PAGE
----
"Sorry, its all I got" = I am too lazy to go to the bank.....

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posted on Feb, 20 2013 @ 02:32 AM
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reply to post by MystikMushroom
 


that sounds really good.

Yeah I am a big fan of natural good butter. I dont like the "I cant believe this is not butter" brands...

I dont really toast the bread unless they ask for it that way. I ask my bread guy who delivers daily some really nice fresh bread to just leave it in the oven a little longer. He makes my batch last and says he does that because as the oven is cooling down it toasts the outside very well but leaves the inside nice and soft.

I like it because my batch is the freshest out of his bakery shop.

I used to use sour dough bread but phased it out. It is the best IMO, but my customers dont really care for it.

This is yet another prime example of a small business being awesome for different needs. I used to get my bread from a large company to which I was just customer # what ever. They wouldnt accept requests and were largely inconsistent. I found out later they used frozen dough. It was horrible. They lasted 2 weeks before i switched to a small family owned bakery. They do anything you want, and their quality is just great.

I used to get my croissants from what was the "best" bakery as well and they sucked ass and were really expensive. I switched to my new bakery in both cases and the results are fantastic. Dont think that small = less quality. I have found that with somethings, and food especially, the small guy rocks.

thanks for the recipe by the way....




posted on Feb, 20 2013 @ 02:32 AM
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double...
edit on 20-2-2013 by zedVSzardoz because: (no reason given)



posted on Feb, 20 2013 @ 02:34 AM
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reply to post by forgetmenot
 


I have to go, some other shop owners have to make several trips yes.

like I said, consideration is a choice.



posted on Feb, 20 2013 @ 03:25 AM
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reply to post by zedVSzardoz
 


Mmmm! Thanks for the visual feast Zed ... awesome.


You obviously put a lot of love into your fare, that will make- ALL- the difference.


( you forgot to mention if you have change of 50 lol.?)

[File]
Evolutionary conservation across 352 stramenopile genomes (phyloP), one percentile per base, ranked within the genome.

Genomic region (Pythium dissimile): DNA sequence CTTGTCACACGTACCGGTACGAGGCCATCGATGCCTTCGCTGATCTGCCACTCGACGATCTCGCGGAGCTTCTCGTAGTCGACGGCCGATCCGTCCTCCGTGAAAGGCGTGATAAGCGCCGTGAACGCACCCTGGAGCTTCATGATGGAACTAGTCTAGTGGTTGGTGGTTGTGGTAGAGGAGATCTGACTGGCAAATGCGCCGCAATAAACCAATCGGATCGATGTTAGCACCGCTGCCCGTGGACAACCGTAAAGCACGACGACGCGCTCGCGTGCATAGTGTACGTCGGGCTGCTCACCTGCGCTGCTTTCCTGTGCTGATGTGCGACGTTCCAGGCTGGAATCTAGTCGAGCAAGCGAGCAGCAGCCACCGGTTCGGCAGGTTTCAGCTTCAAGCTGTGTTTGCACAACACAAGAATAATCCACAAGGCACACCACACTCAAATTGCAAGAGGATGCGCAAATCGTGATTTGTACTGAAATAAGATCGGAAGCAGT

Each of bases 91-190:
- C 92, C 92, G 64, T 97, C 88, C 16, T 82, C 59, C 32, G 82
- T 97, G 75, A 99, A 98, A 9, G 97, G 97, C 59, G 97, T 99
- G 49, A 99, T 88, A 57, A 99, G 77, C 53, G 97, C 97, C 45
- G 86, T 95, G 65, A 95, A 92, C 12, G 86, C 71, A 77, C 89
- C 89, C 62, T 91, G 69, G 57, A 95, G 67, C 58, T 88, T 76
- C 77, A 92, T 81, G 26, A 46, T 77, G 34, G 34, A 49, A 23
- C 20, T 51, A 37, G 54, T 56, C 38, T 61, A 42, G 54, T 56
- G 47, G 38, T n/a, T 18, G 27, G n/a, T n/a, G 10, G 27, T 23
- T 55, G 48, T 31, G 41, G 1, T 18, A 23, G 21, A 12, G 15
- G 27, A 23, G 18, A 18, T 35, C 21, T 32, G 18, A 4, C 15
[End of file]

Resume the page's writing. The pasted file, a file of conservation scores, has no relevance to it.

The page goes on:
posted on Feb, 20 2013 @ 08:03 AM
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In the US, banks and ATMs are pretty available, and besides, most pay with debit or credit cards, so yeah, this issue isn't near as pervasive in the US...



posted on Feb, 20 2013 @ 01:10 PM
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Originally posted by captaintyinknots
Simply put: The customer is always right.


No, they are not. And any customer who actually uses that phrase in real conversation can be counted on to be an entitled knob.



posted on Feb, 20 2013 @ 01:20 PM
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Originally posted by Malynn

Originally posted by captaintyinknots
Simply put: The customer is always right.


No, they are not. And any customer who actually uses that phrase in real conversation can be counted on to be an entitled knob.




Fine example of why theres no such thing as customer service anymore.

I worked in the service industry for a LONG time. I made a LOT of money. Because of that phrase. To have a problem with a customer because they are using too big a bill is asinine. THE BUSINESS EXISTS TO SERVE THE CUSTOMER.



posted on Feb, 20 2013 @ 01:29 PM
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reply to post by captaintyinknots
 


no we are there to provide an equal service for just compensation.

Like hiring someone to do a job. You pay them to do the job. NOT to do more work for the agreed upon price for that work load or less then the agreed upon price for the same work. You dont try and steal from people. Not their time, effort, money or property. If you will eat for free, expect discounts for inconvenience, get all sorts of unpaid service and merchandise, then you are a thief. But dont worry. Everything in excess runs out.

The customer service industry needs to get real. That is why it has progressively been moving what it can like production to places like India, China and elsewhere or using less qualified personnel locally to pay less for crap service and products that only appears to be the same superficially.

This is being done because there is hardly more than a few truly successful big businesses that can survive without corporate welfare or some form of subsidy. look at all the big chains now that the pot ran dry...oh change policy all of a sudden to reflect that which is more akin to small business and the model that always existed??? would you look at that....no refunds, no waste, no excess.....ah, now we see that they survived not because of their "great policies" and insight which just made small business die and people wasteful, no....it was tax money....

edit on 20-2-2013 by zedVSzardoz because: (no reason given)



posted on Feb, 20 2013 @ 01:34 PM
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reply to post by zedVSzardoz
 


Breaking a big bill is not asking a worker to do more than their job description. Nor is providing superior customer service. In fact, in most service job, that IS the job description.

The service industry isnt easy. As much as people wish it were simply clerking, it isnt. SERVICE is the job.

Do you think, perhaps, the reason that so many service jobs are failing here is because the service they offer is substandard? In my experience, people will pay extra for quality service. And the most successful businesses in the service industry survive because they can charge more, because they strive to provide the best service possible.